Descriptive vs analytical research by Rob Akins, edited by Jenna Breunig. A woman asks what are the facts? A man asks why does this happen?

Descriptive and Analytical Research: What’s the Difference?

Research is loosely translated as a search for knowledge. It’s a scientific and systematic approach to seeking information about a chosen topic. Therefore, research is an art of scientific investigation. It aims to get more information. These include analytical and descriptive research.

These aren’t the only types of research. There’s also essential and applied research (Amrhein, Trafimow, & Greenland, 2019).

For now, we’ll focus on descriptive and analytical research. We’ll talk about what they mean and how they’re different.

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Descriptive vs. Analytical Research

Both descriptive and analytical research serve a key role in statistics and data analysis. The difference is in what they look at.

Omair (2015) describes it as a question of what vs. why.

Descriptive research asks “what?” It describes something. Meanwhile, analytical research asks “why?” We try to find out how something came to be.

50% of autistic young adults don't get phone calls or invitations
An example of descriptive research from our Instagram.

Descriptive research classifies, describes, compares, and measures data. Meanwhile, analytical research focuses on cause and effect.

For example, take numbers on the changing trade deficits between the United States and the rest of the world in 2015-2018. This is descriptive research. For example, you may talk about the mean or average trade deficit. Meanwhile, analytical research measures something different. Instead, you’d look at why and how the trade deficit has changed (McLeod, Payne & Evert, 2016). Special statistics and statistical controls help ensure the results are meaningful.

For example, analytical research can explore why the value of the Japanese Yen has fallen. This is because analytical research can look at questions of “how” and “why.”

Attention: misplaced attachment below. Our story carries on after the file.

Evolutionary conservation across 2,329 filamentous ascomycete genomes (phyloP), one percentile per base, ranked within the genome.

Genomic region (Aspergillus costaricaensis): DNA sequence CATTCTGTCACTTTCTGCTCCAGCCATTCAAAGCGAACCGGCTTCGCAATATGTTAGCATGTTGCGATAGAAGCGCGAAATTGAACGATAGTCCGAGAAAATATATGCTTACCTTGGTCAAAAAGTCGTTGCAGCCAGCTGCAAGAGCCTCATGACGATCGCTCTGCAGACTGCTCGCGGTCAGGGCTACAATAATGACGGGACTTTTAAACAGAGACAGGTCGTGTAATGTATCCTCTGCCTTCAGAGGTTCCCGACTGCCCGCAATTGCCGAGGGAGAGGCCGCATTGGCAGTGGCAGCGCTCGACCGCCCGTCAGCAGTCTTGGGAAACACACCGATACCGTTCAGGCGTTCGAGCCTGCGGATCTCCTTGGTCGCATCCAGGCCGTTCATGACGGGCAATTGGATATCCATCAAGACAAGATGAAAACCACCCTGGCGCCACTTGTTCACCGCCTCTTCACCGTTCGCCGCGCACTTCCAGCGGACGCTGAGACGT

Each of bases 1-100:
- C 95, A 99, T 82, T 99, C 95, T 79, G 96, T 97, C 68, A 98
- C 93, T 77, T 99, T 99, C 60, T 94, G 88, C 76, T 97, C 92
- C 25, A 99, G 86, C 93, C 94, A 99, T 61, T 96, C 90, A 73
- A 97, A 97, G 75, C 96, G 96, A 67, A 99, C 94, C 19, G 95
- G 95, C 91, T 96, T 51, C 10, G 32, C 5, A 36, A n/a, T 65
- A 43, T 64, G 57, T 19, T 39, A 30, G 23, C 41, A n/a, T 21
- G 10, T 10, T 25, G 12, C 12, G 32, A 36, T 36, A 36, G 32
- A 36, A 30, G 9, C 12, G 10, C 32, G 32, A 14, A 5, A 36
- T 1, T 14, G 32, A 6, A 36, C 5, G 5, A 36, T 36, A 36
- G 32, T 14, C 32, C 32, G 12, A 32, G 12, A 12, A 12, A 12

Comparing Examples

Our research focuses on helping disabled people. So, let’s share some examples of research questions on disability.

How many disabled people face social isolation?What causes social isolation in disabled people?
What is the unemployment rate for disabled people?Why do disabled people have a harder time finding work?
How many siblings of people with Down syndrome have positive experiences?Why do so many siblings of people with Down syndrome have positive experiences?

Both descriptive and analytical research must be done carefully. For example, not every survey counts as research. Thus, experts must follow best practices to make sure the data is good.

Importance of Analytical Research

Analytical research brings together subtle details to create more provable assumptions.

Thus, analytical research tells us why something is true. Researching why something happens isn’t easy. You need critical thinking skills and careful assessment of the facts. For example, people might use analytical research to find the missing link in a study (Valcárcel, 2017). It offers new ideas about your data. Thus, it helps prove or disprove hypotheses.

This type of data helps establish the relevance of an idea or confirm a hypothesis. It helps identify a claim and find out whether it is true or false (Omair, 2015).

Students, psychologists, marketers, and more find analytical research useful. In a company, it helps figure out which ad campaigns work best. Meanwhile, in medicine, it finds out whether a given treatment works well.